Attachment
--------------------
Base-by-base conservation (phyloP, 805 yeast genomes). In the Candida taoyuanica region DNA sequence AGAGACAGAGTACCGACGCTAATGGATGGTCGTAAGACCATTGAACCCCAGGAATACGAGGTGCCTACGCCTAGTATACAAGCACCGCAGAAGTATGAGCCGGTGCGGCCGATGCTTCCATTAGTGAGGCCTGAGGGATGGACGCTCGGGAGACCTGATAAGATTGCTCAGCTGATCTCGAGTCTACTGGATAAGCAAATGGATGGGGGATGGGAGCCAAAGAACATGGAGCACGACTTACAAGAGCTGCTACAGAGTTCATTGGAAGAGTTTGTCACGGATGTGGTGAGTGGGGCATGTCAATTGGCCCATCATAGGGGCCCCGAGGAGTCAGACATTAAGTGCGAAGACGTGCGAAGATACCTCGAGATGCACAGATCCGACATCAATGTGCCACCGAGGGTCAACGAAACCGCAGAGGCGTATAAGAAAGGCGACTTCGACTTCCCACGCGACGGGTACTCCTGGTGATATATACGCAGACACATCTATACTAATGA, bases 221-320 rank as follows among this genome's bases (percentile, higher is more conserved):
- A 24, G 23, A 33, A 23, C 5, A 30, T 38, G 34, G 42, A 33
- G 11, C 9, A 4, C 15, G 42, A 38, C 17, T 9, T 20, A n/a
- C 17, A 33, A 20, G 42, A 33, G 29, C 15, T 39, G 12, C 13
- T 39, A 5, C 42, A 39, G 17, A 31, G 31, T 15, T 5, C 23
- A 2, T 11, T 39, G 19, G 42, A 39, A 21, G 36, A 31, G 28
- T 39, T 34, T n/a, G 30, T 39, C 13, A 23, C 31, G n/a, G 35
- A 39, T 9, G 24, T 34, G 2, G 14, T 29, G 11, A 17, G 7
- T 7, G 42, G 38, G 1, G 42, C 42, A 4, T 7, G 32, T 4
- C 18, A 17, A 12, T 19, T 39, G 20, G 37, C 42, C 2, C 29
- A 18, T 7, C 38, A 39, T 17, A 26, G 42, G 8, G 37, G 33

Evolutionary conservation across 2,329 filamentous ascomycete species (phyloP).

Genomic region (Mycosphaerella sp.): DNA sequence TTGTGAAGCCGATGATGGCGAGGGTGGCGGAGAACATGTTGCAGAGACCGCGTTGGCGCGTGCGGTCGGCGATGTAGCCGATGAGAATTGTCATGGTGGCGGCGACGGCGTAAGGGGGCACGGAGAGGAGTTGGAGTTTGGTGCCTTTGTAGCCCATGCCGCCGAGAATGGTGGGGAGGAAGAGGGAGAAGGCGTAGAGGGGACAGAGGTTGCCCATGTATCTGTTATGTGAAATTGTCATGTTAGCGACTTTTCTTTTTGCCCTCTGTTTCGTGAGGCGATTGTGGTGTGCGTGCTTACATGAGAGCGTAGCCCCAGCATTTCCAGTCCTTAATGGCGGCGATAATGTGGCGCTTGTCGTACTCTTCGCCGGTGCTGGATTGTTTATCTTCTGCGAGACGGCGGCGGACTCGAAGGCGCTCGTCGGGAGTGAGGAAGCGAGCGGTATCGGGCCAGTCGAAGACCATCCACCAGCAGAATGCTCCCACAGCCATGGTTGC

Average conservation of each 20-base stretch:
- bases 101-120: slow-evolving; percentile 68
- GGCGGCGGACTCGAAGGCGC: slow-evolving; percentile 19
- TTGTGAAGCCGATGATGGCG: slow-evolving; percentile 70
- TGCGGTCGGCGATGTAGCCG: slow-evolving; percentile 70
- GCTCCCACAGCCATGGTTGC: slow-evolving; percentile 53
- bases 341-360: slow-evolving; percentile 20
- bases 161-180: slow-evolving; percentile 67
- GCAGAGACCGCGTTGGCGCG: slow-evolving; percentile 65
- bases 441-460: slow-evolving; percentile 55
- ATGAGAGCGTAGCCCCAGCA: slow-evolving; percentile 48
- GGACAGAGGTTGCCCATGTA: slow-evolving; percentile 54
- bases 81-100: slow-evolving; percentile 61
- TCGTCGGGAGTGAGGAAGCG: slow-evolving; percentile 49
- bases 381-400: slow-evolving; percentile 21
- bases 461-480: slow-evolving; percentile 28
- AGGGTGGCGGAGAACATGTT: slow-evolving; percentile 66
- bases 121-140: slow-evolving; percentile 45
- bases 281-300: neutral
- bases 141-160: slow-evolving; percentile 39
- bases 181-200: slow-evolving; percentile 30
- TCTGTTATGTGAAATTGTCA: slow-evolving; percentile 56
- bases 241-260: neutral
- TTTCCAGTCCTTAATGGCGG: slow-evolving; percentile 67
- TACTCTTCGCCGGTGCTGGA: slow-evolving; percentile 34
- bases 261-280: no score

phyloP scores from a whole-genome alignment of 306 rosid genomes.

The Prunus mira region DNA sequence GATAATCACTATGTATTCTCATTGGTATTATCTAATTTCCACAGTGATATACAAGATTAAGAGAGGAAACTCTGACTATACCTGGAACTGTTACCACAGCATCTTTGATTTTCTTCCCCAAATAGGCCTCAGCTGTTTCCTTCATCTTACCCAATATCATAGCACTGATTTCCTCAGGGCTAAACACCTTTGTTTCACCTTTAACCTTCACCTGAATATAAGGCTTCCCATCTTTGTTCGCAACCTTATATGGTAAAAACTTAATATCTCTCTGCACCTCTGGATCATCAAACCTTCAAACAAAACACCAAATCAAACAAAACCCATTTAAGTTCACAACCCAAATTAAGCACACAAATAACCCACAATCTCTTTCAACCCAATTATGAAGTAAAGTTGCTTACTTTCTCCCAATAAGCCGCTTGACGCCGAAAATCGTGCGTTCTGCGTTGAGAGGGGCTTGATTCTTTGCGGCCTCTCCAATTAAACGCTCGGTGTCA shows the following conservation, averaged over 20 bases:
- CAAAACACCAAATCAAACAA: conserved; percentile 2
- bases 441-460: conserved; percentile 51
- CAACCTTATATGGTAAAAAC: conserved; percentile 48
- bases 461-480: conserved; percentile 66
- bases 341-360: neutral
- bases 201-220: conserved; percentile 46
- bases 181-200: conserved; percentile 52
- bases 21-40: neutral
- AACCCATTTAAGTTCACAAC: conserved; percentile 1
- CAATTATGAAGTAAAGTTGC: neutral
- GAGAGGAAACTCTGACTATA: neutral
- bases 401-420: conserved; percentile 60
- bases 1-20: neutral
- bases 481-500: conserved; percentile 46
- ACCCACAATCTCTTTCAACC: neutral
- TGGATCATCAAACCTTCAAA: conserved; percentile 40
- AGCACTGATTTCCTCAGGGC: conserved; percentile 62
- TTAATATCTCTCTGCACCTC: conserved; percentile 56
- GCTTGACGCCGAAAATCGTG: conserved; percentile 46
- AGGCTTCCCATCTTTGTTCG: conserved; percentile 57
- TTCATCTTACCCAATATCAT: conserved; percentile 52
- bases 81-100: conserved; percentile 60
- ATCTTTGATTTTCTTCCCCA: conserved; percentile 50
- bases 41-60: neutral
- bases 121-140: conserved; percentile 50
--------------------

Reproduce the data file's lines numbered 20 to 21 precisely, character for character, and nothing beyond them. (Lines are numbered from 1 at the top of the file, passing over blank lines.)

- bases 341-360: slow-evolving; percentile 20
- bases 161-180: slow-evolving; percentile 67